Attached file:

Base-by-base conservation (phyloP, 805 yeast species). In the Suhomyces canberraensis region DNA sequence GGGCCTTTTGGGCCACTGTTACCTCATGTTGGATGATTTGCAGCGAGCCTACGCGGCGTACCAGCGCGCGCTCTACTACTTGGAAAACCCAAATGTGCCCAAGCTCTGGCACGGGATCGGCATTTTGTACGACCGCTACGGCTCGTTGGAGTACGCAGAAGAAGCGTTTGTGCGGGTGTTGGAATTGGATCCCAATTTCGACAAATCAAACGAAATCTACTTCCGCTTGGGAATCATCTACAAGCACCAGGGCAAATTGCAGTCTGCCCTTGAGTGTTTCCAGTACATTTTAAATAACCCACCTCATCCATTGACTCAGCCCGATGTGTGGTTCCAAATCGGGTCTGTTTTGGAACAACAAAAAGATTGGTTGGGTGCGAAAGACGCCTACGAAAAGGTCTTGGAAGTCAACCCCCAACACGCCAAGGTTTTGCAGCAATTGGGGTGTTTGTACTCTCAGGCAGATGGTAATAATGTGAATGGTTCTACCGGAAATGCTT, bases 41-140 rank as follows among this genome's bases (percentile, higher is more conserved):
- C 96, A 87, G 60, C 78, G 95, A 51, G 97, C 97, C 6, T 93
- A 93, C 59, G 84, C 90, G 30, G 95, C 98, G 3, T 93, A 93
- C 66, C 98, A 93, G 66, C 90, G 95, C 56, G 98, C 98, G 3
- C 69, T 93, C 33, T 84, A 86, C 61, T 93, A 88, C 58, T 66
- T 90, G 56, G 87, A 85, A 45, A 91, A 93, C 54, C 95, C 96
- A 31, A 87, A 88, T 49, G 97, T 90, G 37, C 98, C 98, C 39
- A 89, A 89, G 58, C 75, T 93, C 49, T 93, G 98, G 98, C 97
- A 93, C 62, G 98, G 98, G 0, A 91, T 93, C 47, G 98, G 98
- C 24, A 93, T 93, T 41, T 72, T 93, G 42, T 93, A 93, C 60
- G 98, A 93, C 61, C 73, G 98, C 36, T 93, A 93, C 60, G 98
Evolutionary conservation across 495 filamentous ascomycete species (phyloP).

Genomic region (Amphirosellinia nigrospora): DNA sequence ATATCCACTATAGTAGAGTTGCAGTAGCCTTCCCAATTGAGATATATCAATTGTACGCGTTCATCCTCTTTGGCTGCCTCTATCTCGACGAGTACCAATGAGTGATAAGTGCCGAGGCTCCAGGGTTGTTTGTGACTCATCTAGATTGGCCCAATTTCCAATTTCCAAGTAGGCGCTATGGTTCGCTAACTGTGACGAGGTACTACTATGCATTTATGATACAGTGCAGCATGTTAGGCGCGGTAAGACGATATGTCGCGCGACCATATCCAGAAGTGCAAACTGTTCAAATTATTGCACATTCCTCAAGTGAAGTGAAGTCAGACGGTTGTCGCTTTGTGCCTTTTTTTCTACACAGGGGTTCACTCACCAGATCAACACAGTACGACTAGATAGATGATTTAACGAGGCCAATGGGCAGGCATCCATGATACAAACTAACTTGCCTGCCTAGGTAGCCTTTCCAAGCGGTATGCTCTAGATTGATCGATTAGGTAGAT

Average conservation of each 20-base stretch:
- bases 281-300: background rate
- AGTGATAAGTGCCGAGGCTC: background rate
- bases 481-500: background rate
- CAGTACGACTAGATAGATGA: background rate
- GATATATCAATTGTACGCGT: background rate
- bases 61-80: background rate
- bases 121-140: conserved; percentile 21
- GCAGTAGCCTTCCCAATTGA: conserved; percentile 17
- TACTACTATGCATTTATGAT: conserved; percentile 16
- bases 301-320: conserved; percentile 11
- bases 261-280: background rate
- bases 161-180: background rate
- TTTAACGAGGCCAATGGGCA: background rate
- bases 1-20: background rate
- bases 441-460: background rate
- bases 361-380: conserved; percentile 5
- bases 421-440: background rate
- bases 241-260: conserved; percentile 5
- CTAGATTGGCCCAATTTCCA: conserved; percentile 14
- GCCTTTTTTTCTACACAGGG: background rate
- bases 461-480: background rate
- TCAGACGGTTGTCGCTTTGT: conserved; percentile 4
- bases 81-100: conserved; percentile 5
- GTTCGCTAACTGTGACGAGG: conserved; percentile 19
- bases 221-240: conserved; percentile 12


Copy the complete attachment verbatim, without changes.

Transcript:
Base-by-base conservation (phyloP, 805 yeast species). In the Suhomyces canberraensis region DNA sequence GGGCCTTTTGGGCCACTGTTACCTCATGTTGGATGATTTGCAGCGAGCCTACGCGGCGTACCAGCGCGCGCTCTACTACTTGGAAAACCCAAATGTGCCCAAGCTCTGGCACGGGATCGGCATTTTGTACGACCGCTACGGCTCGTTGGAGTACGCAGAAGAAGCGTTTGTGCGGGTGTTGGAATTGGATCCCAATTTCGACAAATCAAACGAAATCTACTTCCGCTTGGGAATCATCTACAAGCACCAGGGCAAATTGCAGTCTGCCCTTGAGTGTTTCCAGTACATTTTAAATAACCCACCTCATCCATTGACTCAGCCCGATGTGTGGTTCCAAATCGGGTCTGTTTTGGAACAACAAAAAGATTGGTTGGGTGCGAAAGACGCCTACGAAAAGGTCTTGGAAGTCAACCCCCAACACGCCAAGGTTTTGCAGCAATTGGGGTGTTTGTACTCTCAGGCAGATGGTAATAATGTGAATGGTTCTACCGGAAATGCTT, bases 41-140 rank as follows among this genome's bases (percentile, higher is more conserved):
- C 96, A 87, G 60, C 78, G 95, A 51, G 97, C 97, C 6, T 93
- A 93, C 59, G 84, C 90, G 30, G 95, C 98, G 3, T 93, A 93
- C 66, C 98, A 93, G 66, C 90, G 95, C 56, G 98, C 98, G 3
- C 69, T 93, C 33, T 84, A 86, C 61, T 93, A 88, C 58, T 66
- T 90, G 56, G 87, A 85, A 45, A 91, A 93, C 54, C 95, C 96
- A 31, A 87, A 88, T 49, G 97, T 90, G 37, C 98, C 98, C 39
- A 89, A 89, G 58, C 75, T 93, C 49, T 93, G 98, G 98, C 97
- A 93, C 62, G 98, G 98, G 0, A 91, T 93, C 47, G 98, G 98
- C 24, A 93, T 93, T 41, T 72, T 93, G 42, T 93, A 93, C 60
- G 98, A 93, C 61, C 73, G 98, C 36, T 93, A 93, C 60, G 98
Evolutionary conservation across 495 filamentous ascomycete species (phyloP).

Genomic region (Amphirosellinia nigrospora): DNA sequence ATATCCACTATAGTAGAGTTGCAGTAGCCTTCCCAATTGAGATATATCAATTGTACGCGTTCATCCTCTTTGGCTGCCTCTATCTCGACGAGTACCAATGAGTGATAAGTGCCGAGGCTCCAGGGTTGTTTGTGACTCATCTAGATTGGCCCAATTTCCAATTTCCAAGTAGGCGCTATGGTTCGCTAACTGTGACGAGGTACTACTATGCATTTATGATACAGTGCAGCATGTTAGGCGCGGTAAGACGATATGTCGCGCGACCATATCCAGAAGTGCAAACTGTTCAAATTATTGCACATTCCTCAAGTGAAGTGAAGTCAGACGGTTGTCGCTTTGTGCCTTTTTTTCTACACAGGGGTTCACTCACCAGATCAACACAGTACGACTAGATAGATGATTTAACGAGGCCAATGGGCAGGCATCCATGATACAAACTAACTTGCCTGCCTAGGTAGCCTTTCCAAGCGGTATGCTCTAGATTGATCGATTAGGTAGAT

Average conservation of each 20-base stretch:
- bases 281-300: background rate
- AGTGATAAGTGCCGAGGCTC: background rate
- bases 481-500: background rate
- CAGTACGACTAGATAGATGA: background rate
- GATATATCAATTGTACGCGT: background rate
- bases 61-80: background rate
- bases 121-140: conserved; percentile 21
- GCAGTAGCCTTCCCAATTGA: conserved; percentile 17
- TACTACTATGCATTTATGAT: conserved; percentile 16
- bases 301-320: conserved; percentile 11
- bases 261-280: background rate
- bases 161-180: background rate
- TTTAACGAGGCCAATGGGCA: background rate
- bases 1-20: background rate
- bases 441-460: background rate
- bases 361-380: conserved; percentile 5
- bases 421-440: background rate
- bases 241-260: conserved; percentile 5
- CTAGATTGGCCCAATTTCCA: conserved; percentile 14
- GCCTTTTTTTCTACACAGGG: background rate
- bases 461-480: background rate
- TCAGACGGTTGTCGCTTTGT: conserved; percentile 4
- bases 81-100: conserved; percentile 5
- GTTCGCTAACTGTGACGAGG: conserved; percentile 19
- bases 221-240: conserved; percentile 12